Augmented Reality Contact Lenses Could Display Emails


Researchers are creating contact lenses capable of streaming data directly to the eye

Researchers at the University of Washington have successfully tested contact lenses which project images in front of the eye.

The contact lenses could potentially allow users to read text, emails and use augmented reality applications.

First Contact

The researchers documented their findings in the Journal of Micromechanics and Microengineering and said that safety tests on live, anesthetised rabbits had been successful, with the animals suffering no obvious side effects.

The current prototype contains just a single pixel, but the researchers hope that more can be embedded into future lenses.

“Our long-term goal is to create a display that can be comfortably worn in the form of a contact lens, which will include a pixel array, focusing optics, an antenna, and circuitry for power harvesting, radio communication and pixel control,” said the researchers.

“In the future, contact lens systems may receive data from external platforms (e.g. mobile phones) and provide real-time notifications of important events”, they continued, “With more colours and increased resolution, contact lenses may display text, be used with gaming devices, or offer cues from navigation systems.”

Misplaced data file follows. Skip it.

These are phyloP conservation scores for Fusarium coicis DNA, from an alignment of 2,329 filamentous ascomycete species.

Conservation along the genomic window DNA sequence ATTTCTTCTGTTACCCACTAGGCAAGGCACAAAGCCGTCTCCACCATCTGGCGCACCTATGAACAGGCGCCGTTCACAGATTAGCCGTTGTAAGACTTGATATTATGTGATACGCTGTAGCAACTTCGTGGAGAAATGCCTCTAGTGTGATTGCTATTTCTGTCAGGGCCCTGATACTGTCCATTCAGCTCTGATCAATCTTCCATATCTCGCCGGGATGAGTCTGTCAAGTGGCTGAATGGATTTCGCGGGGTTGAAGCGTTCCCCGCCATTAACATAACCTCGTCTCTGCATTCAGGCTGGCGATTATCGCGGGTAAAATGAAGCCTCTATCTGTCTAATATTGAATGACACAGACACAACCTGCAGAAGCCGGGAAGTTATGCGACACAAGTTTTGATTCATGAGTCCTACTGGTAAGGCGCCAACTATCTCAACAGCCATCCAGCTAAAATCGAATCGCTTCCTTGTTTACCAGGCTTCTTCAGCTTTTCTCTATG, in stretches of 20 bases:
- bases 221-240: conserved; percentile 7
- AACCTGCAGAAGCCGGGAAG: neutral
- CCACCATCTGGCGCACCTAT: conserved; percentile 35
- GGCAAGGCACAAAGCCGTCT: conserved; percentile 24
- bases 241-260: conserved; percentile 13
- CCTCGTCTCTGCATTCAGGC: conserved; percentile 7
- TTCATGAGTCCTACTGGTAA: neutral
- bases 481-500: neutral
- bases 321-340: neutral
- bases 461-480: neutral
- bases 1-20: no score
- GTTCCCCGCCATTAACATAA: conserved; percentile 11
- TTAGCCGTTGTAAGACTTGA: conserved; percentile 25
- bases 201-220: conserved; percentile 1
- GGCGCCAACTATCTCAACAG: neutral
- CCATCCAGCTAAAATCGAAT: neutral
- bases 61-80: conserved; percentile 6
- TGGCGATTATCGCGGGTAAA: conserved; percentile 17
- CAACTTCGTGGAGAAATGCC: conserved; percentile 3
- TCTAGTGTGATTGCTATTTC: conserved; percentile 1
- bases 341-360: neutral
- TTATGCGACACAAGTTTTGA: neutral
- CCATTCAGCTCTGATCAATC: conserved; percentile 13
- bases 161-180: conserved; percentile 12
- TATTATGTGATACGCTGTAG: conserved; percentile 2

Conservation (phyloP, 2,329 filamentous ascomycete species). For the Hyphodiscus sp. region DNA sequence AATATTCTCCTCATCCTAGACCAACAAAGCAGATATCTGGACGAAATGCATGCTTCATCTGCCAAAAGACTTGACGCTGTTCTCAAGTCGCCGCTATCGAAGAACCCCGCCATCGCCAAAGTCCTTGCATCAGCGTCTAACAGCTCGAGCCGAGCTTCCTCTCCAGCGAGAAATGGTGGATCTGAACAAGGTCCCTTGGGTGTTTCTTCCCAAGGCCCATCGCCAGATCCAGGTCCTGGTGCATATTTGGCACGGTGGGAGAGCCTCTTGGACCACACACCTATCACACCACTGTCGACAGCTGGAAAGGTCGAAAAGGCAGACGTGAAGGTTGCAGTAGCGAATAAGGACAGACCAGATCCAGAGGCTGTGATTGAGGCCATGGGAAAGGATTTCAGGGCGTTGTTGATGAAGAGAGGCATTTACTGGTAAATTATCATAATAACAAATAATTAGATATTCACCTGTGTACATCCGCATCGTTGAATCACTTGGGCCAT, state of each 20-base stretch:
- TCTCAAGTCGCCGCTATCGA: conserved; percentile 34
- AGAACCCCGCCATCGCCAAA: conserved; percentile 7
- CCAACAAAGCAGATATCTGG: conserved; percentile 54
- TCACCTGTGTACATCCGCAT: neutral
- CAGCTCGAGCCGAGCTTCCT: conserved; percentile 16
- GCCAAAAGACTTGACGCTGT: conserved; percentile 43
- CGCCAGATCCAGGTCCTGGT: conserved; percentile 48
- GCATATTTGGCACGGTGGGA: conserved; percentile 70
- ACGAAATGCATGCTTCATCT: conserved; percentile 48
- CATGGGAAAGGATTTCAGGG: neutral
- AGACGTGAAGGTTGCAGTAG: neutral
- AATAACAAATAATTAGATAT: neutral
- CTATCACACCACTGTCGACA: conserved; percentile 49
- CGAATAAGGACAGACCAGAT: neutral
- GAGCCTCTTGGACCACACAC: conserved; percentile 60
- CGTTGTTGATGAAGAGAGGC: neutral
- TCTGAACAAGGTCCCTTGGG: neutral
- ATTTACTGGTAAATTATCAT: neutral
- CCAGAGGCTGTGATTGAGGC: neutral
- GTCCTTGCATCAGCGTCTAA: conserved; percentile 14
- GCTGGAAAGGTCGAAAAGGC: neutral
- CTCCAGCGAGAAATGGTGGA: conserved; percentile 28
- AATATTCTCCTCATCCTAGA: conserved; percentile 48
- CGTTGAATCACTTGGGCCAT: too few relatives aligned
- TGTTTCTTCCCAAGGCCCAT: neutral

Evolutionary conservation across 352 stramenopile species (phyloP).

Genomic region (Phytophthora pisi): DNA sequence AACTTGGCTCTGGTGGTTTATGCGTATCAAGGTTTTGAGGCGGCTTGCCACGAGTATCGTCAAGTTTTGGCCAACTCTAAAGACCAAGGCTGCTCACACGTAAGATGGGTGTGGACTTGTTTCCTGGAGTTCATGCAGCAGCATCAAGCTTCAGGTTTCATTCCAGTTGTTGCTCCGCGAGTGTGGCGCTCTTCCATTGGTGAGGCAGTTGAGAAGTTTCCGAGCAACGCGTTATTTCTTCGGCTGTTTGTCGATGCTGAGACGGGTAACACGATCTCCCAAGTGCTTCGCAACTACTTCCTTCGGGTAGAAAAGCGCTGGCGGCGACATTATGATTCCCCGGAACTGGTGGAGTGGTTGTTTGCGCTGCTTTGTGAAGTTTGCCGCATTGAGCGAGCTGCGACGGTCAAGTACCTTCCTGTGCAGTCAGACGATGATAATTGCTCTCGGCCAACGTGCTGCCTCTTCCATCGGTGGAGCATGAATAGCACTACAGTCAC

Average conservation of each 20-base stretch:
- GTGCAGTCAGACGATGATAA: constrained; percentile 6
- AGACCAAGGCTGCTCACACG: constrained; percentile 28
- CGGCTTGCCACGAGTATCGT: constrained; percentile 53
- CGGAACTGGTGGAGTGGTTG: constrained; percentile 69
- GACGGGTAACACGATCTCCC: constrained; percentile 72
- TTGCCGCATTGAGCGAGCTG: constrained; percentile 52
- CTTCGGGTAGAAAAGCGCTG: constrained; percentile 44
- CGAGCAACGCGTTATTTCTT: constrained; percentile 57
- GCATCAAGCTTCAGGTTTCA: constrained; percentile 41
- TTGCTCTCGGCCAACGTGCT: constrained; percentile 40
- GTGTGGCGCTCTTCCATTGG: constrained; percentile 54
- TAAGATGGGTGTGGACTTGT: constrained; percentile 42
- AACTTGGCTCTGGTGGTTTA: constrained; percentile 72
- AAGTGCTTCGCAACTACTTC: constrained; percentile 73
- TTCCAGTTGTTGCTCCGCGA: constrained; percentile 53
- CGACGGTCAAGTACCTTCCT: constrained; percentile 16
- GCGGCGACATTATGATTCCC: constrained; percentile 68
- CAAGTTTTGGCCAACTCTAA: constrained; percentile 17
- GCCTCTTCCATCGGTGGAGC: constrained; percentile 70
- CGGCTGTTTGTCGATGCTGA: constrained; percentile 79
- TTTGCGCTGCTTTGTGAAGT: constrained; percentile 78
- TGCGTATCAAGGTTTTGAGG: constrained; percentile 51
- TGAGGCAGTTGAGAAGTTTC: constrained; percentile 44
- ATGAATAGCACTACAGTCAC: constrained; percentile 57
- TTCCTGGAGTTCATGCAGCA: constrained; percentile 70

Fundamental Changes

The researchers acknowledged that getting the human eye to focus on an image generated on its surface was a major challenge, but they were able to adapt the lenses so that images could be viewed closer.

Other problems included difficulties finding a standalone power source and meeting regulations for radiofrequency radiation. The lenses are expected to absorb power wirelessly from nearby power sources.

“Although high resolution, full-colour, stand-alone contact lens displays might be many years away, the technological demonstrations to date depict a clear path containing a number of useful intermediate devices that can be feasibly produced in the near to medium terms,” said the researchers, “If such displays were successfully deployed, they would fundamentally change the nature of interaction between humans and visual information.”

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